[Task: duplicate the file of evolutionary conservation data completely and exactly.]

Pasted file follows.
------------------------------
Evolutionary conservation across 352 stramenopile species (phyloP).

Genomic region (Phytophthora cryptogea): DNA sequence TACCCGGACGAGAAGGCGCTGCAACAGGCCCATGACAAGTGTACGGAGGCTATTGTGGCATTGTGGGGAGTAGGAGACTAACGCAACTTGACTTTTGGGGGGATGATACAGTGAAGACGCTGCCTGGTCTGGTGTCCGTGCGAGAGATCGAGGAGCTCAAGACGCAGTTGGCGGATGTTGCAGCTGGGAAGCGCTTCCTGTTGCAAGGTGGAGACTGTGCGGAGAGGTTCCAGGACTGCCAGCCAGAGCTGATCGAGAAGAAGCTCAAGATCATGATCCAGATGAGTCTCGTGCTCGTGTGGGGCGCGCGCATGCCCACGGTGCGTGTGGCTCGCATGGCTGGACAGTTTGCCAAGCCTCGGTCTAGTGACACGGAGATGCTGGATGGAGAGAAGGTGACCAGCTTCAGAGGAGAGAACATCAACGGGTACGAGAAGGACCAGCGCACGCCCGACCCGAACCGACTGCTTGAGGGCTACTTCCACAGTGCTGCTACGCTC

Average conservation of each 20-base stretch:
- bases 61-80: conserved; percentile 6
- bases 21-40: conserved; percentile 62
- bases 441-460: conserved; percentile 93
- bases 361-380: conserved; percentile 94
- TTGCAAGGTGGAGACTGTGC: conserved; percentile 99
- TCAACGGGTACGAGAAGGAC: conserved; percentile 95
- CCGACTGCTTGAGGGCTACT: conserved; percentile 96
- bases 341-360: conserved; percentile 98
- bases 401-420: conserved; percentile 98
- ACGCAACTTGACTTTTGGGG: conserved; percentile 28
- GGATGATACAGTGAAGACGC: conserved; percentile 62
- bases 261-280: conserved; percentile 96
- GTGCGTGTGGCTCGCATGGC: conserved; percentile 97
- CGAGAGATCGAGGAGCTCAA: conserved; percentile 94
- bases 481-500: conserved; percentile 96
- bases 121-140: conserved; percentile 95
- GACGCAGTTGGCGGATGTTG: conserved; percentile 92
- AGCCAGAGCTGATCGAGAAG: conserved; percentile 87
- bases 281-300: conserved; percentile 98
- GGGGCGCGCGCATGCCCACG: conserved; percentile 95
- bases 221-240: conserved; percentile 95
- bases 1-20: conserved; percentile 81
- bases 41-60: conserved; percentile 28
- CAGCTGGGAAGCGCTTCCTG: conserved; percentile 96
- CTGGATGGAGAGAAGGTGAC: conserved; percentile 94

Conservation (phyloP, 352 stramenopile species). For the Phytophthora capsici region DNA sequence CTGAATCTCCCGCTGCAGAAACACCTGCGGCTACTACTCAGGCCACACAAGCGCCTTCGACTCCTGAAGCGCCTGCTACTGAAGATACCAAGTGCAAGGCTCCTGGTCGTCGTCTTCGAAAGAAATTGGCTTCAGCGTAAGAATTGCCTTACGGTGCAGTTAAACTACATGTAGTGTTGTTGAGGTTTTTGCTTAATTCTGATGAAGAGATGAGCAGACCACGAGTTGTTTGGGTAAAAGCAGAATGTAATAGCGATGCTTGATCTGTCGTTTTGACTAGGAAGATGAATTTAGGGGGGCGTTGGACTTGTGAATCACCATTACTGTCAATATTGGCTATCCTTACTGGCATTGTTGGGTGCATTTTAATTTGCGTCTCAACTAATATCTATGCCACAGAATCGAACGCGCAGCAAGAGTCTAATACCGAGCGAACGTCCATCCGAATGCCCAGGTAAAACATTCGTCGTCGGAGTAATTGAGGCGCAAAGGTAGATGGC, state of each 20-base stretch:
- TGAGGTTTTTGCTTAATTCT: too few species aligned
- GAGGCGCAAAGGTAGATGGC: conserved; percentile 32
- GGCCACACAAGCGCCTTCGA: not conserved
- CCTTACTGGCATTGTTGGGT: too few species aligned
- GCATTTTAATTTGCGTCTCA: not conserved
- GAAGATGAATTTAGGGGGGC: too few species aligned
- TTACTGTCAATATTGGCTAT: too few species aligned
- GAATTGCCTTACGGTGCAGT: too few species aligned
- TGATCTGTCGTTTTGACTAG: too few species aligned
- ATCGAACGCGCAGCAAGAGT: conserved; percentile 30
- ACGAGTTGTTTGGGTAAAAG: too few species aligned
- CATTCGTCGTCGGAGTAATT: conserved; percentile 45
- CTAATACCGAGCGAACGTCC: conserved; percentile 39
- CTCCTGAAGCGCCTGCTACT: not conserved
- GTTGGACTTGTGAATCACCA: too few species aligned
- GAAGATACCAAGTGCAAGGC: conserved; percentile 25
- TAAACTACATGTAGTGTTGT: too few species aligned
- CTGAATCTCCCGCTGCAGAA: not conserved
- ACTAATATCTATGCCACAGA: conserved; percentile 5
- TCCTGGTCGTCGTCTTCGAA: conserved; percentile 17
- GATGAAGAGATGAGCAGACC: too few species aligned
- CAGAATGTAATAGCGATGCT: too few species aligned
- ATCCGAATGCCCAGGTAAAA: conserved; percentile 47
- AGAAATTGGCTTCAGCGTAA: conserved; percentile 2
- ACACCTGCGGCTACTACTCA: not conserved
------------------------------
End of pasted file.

Evolutionary conservation across 352 stramenopile species (phyloP).

Genomic region (Phytophthora cryptogea): DNA sequence TACCCGGACGAGAAGGCGCTGCAACAGGCCCATGACAAGTGTACGGAGGCTATTGTGGCATTGTGGGGAGTAGGAGACTAACGCAACTTGACTTTTGGGGGGATGATACAGTGAAGACGCTGCCTGGTCTGGTGTCCGTGCGAGAGATCGAGGAGCTCAAGACGCAGTTGGCGGATGTTGCAGCTGGGAAGCGCTTCCTGTTGCAAGGTGGAGACTGTGCGGAGAGGTTCCAGGACTGCCAGCCAGAGCTGATCGAGAAGAAGCTCAAGATCATGATCCAGATGAGTCTCGTGCTCGTGTGGGGCGCGCGCATGCCCACGGTGCGTGTGGCTCGCATGGCTGGACAGTTTGCCAAGCCTCGGTCTAGTGACACGGAGATGCTGGATGGAGAGAAGGTGACCAGCTTCAGAGGAGAGAACATCAACGGGTACGAGAAGGACCAGCGCACGCCCGACCCGAACCGACTGCTTGAGGGCTACTTCCACAGTGCTGCTACGCTC

Average conservation of each 20-base stretch:
- bases 61-80: conserved; percentile 6
- bases 21-40: conserved; percentile 62
- bases 441-460: conserved; percentile 93
- bases 361-380: conserved; percentile 94
- TTGCAAGGTGGAGACTGTGC: conserved; percentile 99
- TCAACGGGTACGAGAAGGAC: conserved; percentile 95
- CCGACTGCTTGAGGGCTACT: conserved; percentile 96
- bases 341-360: conserved; percentile 98
- bases 401-420: conserved; percentile 98
- ACGCAACTTGACTTTTGGGG: conserved; percentile 28
- GGATGATACAGTGAAGACGC: conserved; percentile 62
- bases 261-280: conserved; percentile 96
- GTGCGTGTGGCTCGCATGGC: conserved; percentile 97
- CGAGAGATCGAGGAGCTCAA: conserved; percentile 94
- bases 481-500: conserved; percentile 96
- bases 121-140: conserved; percentile 95
- GACGCAGTTGGCGGATGTTG: conserved; percentile 92
- AGCCAGAGCTGATCGAGAAG: conserved; percentile 87
- bases 281-300: conserved; percentile 98
- GGGGCGCGCGCATGCCCACG: conserved; percentile 95
- bases 221-240: conserved; percentile 95
- bases 1-20: conserved; percentile 81
- bases 41-60: conserved; percentile 28
- CAGCTGGGAAGCGCTTCCTG: conserved; percentile 96
- CTGGATGGAGAGAAGGTGAC: conserved; percentile 94

Conservation (phyloP, 352 stramenopile species). For the Phytophthora capsici region DNA sequence CTGAATCTCCCGCTGCAGAAACACCTGCGGCTACTACTCAGGCCACACAAGCGCCTTCGACTCCTGAAGCGCCTGCTACTGAAGATACCAAGTGCAAGGCTCCTGGTCGTCGTCTTCGAAAGAAATTGGCTTCAGCGTAAGAATTGCCTTACGGTGCAGTTAAACTACATGTAGTGTTGTTGAGGTTTTTGCTTAATTCTGATGAAGAGATGAGCAGACCACGAGTTGTTTGGGTAAAAGCAGAATGTAATAGCGATGCTTGATCTGTCGTTTTGACTAGGAAGATGAATTTAGGGGGGCGTTGGACTTGTGAATCACCATTACTGTCAATATTGGCTATCCTTACTGGCATTGTTGGGTGCATTTTAATTTGCGTCTCAACTAATATCTATGCCACAGAATCGAACGCGCAGCAAGAGTCTAATACCGAGCGAACGTCCATCCGAATGCCCAGGTAAAACATTCGTCGTCGGAGTAATTGAGGCGCAAAGGTAGATGGC, state of each 20-base stretch:
- TGAGGTTTTTGCTTAATTCT: too few species aligned
- GAGGCGCAAAGGTAGATGGC: conserved; percentile 32
- GGCCACACAAGCGCCTTCGA: not conserved
- CCTTACTGGCATTGTTGGGT: too few species aligned
- GCATTTTAATTTGCGTCTCA: not conserved
- GAAGATGAATTTAGGGGGGC: too few species aligned
- TTACTGTCAATATTGGCTAT: too few species aligned
- GAATTGCCTTACGGTGCAGT: too few species aligned
- TGATCTGTCGTTTTGACTAG: too few species aligned
- ATCGAACGCGCAGCAAGAGT: conserved; percentile 30
- ACGAGTTGTTTGGGTAAAAG: too few species aligned
- CATTCGTCGTCGGAGTAATT: conserved; percentile 45
- CTAATACCGAGCGAACGTCC: conserved; percentile 39
- CTCCTGAAGCGCCTGCTACT: not conserved
- GTTGGACTTGTGAATCACCA: too few species aligned
- GAAGATACCAAGTGCAAGGC: conserved; percentile 25
- TAAACTACATGTAGTGTTGT: too few species aligned
- CTGAATCTCCCGCTGCAGAA: not conserved
- ACTAATATCTATGCCACAGA: conserved; percentile 5
- TCCTGGTCGTCGTCTTCGAA: conserved; percentile 17
- GATGAAGAGATGAGCAGACC: too few species aligned
- CAGAATGTAATAGCGATGCT: too few species aligned
- ATCCGAATGCCCAGGTAAAA: conserved; percentile 47
- AGAAATTGGCTTCAGCGTAA: conserved; percentile 2
- ACACCTGCGGCTACTACTCA: not conserved